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Mike Spofford

Mike Spofford has worked as a sportswriter in Wisconsin since 1995 and has been a packers.com staff writer since 2006. He has covered the Packers' last two Super Bowl appearances, XXXII and XLV.

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So'oto, Taylor make strong roster bids

Posted Aug 26, 2011

INDIANAPOLIS – Mike McCarthy said heading into Friday’s preseason game that he still needed to see a lot of the young players play.

He had to like what he saw out of two rookies in particular – outside linebacker Vic So’oto and tight end Ryan Taylor – in the Packers’ 24-21 triumph at Lucas Oil Stadium.

So’oto, bidding to make the team as an undrafted free agent, had a sack that forced a fumble on the opening series of the third quarter, played stout against the run and even showed up on special teams.

Taylor, the seventh-round pick from North Carolina, had three catches for 24 yards on the game-tying drive in the final minute, including an 11-yard touchdown grab on fourth down. He added a reception on the two-point conversion that tied the game with 35 seconds left, setting the stage for an onside kick and game-winning 50-yard field goal by Mason Crosby.

“When you have an opportunity in this league to make a team and you take advantage of it and you make the plays you need to make, that says a lot about you as an individual and as a player,” veteran cornerback Charles Woodson said.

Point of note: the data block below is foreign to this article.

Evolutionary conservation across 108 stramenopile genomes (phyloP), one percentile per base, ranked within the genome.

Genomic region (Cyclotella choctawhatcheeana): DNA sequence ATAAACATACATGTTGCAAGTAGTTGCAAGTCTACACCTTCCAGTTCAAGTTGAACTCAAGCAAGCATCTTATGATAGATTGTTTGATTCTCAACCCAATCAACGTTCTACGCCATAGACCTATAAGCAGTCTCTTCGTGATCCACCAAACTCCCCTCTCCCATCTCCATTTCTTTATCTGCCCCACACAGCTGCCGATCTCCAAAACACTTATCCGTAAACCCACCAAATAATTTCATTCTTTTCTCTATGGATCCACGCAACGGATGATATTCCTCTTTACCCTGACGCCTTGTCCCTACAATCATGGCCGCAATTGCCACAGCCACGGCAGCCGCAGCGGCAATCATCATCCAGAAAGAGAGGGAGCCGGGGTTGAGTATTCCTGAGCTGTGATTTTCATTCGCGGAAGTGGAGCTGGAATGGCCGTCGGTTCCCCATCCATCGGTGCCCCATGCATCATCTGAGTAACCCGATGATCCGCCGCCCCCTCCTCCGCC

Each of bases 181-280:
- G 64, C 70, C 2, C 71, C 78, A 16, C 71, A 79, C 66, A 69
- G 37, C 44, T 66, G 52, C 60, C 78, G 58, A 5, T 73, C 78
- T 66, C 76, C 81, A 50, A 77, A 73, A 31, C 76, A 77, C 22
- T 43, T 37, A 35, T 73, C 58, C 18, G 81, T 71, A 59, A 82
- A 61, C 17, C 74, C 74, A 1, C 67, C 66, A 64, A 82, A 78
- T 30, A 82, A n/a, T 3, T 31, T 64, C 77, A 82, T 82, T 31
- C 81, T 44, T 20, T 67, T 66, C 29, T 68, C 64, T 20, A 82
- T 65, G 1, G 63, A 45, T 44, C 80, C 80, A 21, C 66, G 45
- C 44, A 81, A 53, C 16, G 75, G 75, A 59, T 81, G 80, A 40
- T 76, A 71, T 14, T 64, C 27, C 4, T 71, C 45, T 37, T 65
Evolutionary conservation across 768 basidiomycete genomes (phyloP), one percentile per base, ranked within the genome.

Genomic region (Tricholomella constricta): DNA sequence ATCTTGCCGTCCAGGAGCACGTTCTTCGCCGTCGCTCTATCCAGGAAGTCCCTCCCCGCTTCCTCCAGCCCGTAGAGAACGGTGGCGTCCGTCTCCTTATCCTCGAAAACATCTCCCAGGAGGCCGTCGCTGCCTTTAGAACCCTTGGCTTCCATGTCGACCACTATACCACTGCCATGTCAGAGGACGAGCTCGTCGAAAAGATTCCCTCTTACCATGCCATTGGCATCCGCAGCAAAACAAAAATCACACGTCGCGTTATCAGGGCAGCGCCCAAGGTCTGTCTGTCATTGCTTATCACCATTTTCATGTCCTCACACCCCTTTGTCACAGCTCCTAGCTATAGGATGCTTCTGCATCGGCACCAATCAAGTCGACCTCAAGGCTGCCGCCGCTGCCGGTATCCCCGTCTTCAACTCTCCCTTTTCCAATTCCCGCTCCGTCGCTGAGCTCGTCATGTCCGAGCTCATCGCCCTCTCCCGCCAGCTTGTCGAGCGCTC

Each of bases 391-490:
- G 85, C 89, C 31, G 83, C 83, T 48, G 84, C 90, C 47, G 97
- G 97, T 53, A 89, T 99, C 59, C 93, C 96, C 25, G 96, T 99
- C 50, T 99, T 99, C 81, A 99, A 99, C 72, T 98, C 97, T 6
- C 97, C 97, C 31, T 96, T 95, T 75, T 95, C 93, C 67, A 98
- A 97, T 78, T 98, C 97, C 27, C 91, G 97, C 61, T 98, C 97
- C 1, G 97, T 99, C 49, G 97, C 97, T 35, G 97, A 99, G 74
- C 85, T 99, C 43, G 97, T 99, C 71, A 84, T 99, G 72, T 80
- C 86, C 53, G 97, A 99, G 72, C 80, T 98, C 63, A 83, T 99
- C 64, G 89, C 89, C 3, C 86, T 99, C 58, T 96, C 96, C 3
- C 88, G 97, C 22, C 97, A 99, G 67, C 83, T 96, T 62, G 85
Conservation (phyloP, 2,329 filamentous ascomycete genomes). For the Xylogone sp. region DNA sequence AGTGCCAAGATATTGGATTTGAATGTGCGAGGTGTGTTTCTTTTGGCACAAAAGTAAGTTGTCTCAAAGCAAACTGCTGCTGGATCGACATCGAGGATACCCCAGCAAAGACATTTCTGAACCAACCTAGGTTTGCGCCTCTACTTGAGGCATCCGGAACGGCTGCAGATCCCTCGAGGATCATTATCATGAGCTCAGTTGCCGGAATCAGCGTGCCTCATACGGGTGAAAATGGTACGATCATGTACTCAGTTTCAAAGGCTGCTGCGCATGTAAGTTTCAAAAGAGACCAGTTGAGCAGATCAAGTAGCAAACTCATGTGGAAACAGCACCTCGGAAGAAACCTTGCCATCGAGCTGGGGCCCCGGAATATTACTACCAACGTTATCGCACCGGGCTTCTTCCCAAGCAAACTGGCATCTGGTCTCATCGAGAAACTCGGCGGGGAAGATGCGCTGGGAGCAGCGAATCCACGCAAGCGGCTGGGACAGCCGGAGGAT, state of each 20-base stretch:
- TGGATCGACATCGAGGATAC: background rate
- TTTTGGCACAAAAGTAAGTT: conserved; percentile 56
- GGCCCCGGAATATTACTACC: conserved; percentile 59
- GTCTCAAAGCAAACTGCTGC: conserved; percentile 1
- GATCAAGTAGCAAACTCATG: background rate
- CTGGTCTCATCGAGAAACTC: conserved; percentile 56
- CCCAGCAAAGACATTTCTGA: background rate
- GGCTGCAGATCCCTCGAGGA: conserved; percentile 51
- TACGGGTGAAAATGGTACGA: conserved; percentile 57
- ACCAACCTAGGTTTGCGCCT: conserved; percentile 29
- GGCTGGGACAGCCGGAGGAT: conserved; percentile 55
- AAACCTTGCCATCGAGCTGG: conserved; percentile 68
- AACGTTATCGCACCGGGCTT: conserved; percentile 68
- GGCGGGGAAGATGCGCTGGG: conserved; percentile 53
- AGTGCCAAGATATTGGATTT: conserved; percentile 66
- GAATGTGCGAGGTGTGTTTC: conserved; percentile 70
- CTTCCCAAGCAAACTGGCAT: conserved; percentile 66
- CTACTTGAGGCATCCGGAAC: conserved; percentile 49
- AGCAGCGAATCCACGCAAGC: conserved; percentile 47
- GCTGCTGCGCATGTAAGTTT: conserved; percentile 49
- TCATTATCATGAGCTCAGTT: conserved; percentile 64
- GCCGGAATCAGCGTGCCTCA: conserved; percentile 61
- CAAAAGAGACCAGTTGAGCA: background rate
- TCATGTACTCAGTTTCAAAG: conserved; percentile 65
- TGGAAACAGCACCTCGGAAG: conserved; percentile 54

Making the conversion from college defensive end to pro outside linebacker, So’oto has put together an impressive camp and went out and played his strongest game to date on Friday.

The Colts still had their starters in the game when he came off the edge to sack quarterback Curtis Painter and knock the ball out. Teammate Jarius Wynn recovered, leading to a Green Bay field goal.

“I just did what (position coach) Kevin Greene has been trying to coach – take him upfield and hit him in the mouth,” So’oto said. “I’ve been good at that in practice and it’s good to have something you drill every day finally pay off.

“I’m just trying to take everything that’s been coached and been taught to me. I’m sitting in a room with Kevin Greene, one of the best players to play the position, ever, and then Clay Matthews, one of the best players right now playing the position. All you can do is soak it in and just listen.”

It also helps to make an impact right away upon entering the game. With Frank Zombo, who coincidentally made this team as an undrafted rookie at the same position last year, out with a broken shoulder blade, So’oto was the fourth outside linebacker to play following Matthews, Erik Walden and Brad Jones.

He immediately teamed with Jones to stop running back Joseph Addai for a gain of just one yard. Later, he corralled running back Darren Evans in the backfield for a 4-yard loss, and he would have had a second forced fumble when he chased running back Delone Carter down from behind and stripped the ball, but replay ruled Carter was down.

“I thought he ran around with a lot of energy and made some plays,” Woodson said.

For good measure, So’oto was also the first player downfield on Tim Masthay’s final punt of the evening, forcing a fair catch by returner David Gilreath. Special teams are often the deciding factor in the final roster decisions, so So’oto helped himself there, as well.